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1)    “How genetic risk for common disease changes with age” - Xilin Jiang - DPhil student, working with Professor Gil McVean and Professor Chris Holmes.

Genetics risk scores have great potential for disease prediction. However, most methods for estimating genetic risk assume that the effect is constant over age. Here, we present a framework for estimating how genetic risk changes with age and demonstrate that for many common diseases there is both age-dependent heterogeneity in how genetic risk affects future disease and, for a subset of diseases, multiple components of risk with distinct longitudinal profiles.

To analyse longitudinal patterns of genetic risk, we use the proportional hazards model to estimate genetics effect sizes within age groups, conditioning on survival (i.e. no mortality, censoring or disease).  We show that this approach is needed to avoid biases that arise in naive GWAS approaches, which are affected by the depletion of risk alleles in unaffected individuals over time and changes in baseline risk.  We apply this model to the UK Biobank dataset, analysing 30 ICD-10 disease codes with prevalence > 1% and at least 20 independent associated variants.  We use a Bayesian clustering approach on summary statistics to estimate latent curves and their posterior distributions, using spline functions to encourage smoothness in risk profiles over age and permutation tests to assess the evidence for distinct groups of variants with different age-related profiles.  We identify 7 diseases with evidence for age-specific heterogeneity, including heart disease, skin cancer and gall-bladder diseases, several of which show evidence for more than one curve.  We discuss biological processes that can result in such age-specific risk, notably gene-environment interactions, and the implications of these results for genetic prediction of risk.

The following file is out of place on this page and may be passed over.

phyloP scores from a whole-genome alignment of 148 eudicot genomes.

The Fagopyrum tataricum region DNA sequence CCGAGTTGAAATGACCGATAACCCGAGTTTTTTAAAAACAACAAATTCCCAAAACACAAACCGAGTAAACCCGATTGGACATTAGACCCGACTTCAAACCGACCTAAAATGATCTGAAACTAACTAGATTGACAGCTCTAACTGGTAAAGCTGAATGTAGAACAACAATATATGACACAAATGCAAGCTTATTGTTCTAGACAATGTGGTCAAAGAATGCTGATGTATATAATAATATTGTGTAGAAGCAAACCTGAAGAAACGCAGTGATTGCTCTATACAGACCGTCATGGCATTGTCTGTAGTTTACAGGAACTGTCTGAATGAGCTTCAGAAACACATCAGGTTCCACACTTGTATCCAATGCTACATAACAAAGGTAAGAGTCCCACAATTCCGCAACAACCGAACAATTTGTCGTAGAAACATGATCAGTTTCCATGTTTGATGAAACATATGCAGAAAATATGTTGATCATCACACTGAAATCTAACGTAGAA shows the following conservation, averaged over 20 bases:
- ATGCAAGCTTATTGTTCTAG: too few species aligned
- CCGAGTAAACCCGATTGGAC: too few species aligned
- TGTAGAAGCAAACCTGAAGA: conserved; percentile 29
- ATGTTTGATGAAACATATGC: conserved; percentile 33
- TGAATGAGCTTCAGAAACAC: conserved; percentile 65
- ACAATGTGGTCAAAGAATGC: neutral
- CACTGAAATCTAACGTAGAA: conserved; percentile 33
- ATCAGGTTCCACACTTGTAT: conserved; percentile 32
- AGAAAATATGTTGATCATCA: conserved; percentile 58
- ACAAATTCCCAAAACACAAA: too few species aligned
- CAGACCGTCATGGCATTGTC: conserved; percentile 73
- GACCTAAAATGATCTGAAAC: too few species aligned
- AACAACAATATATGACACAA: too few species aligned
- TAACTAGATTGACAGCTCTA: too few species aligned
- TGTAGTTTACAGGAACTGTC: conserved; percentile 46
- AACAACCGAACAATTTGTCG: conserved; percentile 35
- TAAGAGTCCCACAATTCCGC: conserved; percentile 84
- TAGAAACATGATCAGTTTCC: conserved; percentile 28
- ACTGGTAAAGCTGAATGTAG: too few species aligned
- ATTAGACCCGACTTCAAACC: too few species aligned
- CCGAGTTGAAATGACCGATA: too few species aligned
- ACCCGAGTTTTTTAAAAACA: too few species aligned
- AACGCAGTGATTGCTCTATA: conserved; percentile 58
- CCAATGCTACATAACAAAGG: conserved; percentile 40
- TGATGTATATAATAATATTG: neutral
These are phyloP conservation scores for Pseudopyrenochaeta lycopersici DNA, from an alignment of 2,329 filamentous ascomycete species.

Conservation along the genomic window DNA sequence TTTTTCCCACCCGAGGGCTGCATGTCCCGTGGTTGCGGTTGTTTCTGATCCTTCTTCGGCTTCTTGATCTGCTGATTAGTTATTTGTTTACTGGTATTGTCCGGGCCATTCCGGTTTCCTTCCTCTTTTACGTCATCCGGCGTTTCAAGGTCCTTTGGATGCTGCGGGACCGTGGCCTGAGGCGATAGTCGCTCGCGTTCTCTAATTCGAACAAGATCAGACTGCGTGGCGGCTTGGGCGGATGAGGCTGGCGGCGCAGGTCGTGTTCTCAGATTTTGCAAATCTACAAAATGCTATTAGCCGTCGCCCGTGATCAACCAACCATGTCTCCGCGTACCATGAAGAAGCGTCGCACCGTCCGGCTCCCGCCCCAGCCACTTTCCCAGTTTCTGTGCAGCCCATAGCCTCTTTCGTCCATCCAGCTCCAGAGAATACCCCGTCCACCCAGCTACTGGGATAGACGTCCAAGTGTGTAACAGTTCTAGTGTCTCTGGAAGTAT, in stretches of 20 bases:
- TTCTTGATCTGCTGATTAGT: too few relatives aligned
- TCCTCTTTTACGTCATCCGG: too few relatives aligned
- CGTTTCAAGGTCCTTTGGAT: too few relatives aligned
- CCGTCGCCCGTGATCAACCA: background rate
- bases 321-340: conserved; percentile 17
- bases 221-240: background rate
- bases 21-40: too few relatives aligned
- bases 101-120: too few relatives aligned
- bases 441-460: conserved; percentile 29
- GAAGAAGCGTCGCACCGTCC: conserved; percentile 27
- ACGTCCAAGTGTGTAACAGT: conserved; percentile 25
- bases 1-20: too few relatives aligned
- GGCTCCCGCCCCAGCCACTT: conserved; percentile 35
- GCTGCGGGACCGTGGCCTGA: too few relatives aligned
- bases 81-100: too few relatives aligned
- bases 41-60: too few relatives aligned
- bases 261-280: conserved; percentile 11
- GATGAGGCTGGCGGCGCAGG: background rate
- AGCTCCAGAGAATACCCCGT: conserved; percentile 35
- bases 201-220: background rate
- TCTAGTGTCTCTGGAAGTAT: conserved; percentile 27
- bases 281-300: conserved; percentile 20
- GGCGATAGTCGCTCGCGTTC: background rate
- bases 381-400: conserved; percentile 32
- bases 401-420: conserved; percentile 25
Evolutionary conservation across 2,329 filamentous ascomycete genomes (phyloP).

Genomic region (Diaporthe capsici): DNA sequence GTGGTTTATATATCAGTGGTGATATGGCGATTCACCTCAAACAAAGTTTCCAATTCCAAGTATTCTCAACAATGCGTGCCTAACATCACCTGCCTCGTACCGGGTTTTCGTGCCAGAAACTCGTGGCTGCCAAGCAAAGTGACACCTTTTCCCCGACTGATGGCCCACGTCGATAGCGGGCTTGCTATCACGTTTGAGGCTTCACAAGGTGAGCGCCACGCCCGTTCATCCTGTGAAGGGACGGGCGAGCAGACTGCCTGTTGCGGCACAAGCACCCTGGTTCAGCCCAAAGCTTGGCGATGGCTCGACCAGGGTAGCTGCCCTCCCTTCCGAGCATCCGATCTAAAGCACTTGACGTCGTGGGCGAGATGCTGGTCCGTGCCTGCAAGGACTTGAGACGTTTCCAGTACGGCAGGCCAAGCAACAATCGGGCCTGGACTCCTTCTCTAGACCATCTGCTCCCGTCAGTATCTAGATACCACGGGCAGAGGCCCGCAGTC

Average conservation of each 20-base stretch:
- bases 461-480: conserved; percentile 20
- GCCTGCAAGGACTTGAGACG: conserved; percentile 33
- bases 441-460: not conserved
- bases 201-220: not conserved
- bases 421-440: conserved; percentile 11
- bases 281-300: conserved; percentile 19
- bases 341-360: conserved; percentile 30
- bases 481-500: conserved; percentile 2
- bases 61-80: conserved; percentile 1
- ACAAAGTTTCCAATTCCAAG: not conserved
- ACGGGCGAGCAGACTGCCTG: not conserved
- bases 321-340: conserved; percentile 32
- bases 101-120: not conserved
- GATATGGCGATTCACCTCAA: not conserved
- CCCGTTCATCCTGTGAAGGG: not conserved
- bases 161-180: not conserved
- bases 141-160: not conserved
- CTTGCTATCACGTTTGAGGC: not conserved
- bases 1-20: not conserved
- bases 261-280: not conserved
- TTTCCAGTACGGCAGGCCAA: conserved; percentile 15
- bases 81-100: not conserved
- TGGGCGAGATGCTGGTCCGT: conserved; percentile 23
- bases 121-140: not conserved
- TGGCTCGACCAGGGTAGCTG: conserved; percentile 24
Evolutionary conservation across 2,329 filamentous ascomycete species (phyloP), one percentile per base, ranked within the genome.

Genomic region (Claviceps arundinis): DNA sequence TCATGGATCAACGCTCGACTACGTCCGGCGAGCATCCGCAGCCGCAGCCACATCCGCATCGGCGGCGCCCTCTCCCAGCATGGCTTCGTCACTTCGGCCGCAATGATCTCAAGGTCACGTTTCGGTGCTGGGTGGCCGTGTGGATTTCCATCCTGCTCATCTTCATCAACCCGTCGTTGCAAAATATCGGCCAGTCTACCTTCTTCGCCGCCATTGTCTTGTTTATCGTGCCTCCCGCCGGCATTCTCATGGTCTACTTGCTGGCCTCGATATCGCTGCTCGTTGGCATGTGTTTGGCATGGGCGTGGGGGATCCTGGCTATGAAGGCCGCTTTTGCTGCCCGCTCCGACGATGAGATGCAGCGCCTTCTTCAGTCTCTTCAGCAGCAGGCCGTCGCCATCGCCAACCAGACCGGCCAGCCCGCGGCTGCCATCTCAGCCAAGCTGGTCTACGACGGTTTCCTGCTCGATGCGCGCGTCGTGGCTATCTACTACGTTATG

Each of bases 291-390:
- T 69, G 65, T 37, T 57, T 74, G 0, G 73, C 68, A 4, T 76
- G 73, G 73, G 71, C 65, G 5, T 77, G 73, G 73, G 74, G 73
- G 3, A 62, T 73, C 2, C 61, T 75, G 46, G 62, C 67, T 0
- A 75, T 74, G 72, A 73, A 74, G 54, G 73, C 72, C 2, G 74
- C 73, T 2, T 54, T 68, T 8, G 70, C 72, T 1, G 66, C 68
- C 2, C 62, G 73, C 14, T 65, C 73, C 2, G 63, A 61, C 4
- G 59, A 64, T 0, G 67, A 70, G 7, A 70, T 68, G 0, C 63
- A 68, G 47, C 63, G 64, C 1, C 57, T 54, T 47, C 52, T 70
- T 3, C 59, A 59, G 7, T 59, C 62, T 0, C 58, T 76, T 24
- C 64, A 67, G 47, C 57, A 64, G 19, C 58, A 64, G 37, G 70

2) " Genotype-phenotype maps, fitness landscapes and higher-order epistasis in microorganisms "- Luca Ferretti- Fraser group

In recent years, advances in experimental evolution of microorganisms has enabled exploration of the fine structure of local genotype-phenotype maps and especially of fitness landscapes, i.e. genotype-fitness maps. These landscapes have been experimentally probed to an unprecedented level, obtaining information on fitness effects and epistasis at a local scale. 

Unfortunately, the high-dimensional nature of gene- or genome-level maps hinders all efforts towards a systematic exploration of their global properties, which are key to understand evolution on longer time scales. Hence, it is key to understand how local measures can be used to assess global features of these maps. The theory of fitness landscapes suggests that the structure of epistatic interactions plays a crucial role in determining the global topography of the landscape. 

In this talk, we will give an overview of recent developments in relation to local measures and global properties of genotype-phenotype maps.  For experimentally resolved landscapes, several global properties can be predicted from local measures of epistasis. However, it is still unclear which features of long-term evolutionary dynamics could be predicted by experimental measures on small or sparse landscapes.